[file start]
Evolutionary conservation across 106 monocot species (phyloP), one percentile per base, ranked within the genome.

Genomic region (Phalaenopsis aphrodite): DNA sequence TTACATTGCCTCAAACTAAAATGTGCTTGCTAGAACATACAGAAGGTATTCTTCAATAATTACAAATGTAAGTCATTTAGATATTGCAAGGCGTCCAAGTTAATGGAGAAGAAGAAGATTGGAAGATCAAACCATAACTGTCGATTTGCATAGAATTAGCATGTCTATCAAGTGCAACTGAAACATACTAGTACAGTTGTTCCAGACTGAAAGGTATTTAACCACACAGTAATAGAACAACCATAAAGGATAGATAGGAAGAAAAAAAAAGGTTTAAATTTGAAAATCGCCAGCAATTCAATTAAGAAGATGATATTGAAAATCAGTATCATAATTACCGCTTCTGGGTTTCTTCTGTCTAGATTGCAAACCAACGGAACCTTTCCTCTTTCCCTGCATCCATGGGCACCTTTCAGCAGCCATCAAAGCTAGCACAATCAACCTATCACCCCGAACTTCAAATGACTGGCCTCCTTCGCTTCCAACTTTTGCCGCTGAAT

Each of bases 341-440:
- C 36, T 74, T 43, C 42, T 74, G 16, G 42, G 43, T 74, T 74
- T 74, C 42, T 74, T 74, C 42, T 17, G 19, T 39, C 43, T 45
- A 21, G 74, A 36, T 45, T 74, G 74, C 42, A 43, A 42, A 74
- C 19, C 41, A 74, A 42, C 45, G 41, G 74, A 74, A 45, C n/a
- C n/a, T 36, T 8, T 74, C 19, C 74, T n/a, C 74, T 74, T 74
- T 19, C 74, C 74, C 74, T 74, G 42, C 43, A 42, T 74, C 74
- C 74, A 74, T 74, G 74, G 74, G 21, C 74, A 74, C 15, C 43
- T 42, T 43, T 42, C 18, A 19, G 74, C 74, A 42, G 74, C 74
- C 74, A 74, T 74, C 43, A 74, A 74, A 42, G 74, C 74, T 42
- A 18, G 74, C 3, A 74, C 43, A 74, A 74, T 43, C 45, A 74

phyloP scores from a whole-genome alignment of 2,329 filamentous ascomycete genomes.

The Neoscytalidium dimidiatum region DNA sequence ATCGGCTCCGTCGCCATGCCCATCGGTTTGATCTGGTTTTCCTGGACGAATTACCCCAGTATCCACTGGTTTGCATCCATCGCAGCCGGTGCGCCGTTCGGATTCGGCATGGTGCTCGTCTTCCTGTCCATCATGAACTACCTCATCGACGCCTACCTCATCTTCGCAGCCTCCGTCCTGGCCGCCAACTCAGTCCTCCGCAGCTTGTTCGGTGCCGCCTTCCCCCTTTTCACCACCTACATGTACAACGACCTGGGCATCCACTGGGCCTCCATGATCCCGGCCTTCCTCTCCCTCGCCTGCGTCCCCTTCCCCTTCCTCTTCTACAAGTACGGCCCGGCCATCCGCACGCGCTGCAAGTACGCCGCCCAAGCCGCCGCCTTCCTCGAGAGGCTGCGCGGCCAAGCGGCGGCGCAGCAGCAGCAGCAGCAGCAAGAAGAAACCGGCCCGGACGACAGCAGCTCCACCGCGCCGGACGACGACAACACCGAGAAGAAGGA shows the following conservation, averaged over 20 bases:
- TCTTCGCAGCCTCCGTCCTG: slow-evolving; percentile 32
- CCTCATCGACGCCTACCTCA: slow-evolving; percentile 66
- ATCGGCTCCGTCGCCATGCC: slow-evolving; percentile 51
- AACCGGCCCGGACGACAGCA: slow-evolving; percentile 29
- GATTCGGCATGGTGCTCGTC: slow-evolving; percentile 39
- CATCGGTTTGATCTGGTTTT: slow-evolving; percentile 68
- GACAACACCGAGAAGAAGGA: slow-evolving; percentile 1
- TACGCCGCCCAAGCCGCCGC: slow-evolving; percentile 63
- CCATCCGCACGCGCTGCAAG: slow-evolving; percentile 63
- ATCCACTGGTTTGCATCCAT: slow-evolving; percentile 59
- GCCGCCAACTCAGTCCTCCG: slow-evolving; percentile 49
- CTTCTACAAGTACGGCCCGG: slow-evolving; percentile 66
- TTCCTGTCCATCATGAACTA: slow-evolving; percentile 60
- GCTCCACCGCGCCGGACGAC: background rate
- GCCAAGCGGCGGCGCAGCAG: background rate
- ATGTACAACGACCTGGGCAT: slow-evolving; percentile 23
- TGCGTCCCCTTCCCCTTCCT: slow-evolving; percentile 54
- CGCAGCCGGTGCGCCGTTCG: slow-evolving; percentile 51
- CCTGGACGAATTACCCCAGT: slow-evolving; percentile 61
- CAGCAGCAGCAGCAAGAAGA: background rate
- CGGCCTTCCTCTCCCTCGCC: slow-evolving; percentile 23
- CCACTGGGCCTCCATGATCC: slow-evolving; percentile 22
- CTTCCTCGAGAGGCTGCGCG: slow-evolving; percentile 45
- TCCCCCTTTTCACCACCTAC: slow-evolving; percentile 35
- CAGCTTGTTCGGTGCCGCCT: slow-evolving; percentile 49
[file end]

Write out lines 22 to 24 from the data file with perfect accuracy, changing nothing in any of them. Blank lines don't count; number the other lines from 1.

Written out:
- GACAACACCGAGAAGAAGGA: slow-evolving; percentile 1
- TACGCCGCCCAAGCCGCCGC: slow-evolving; percentile 63
- CCATCCGCACGCGCTGCAAG: slow-evolving; percentile 63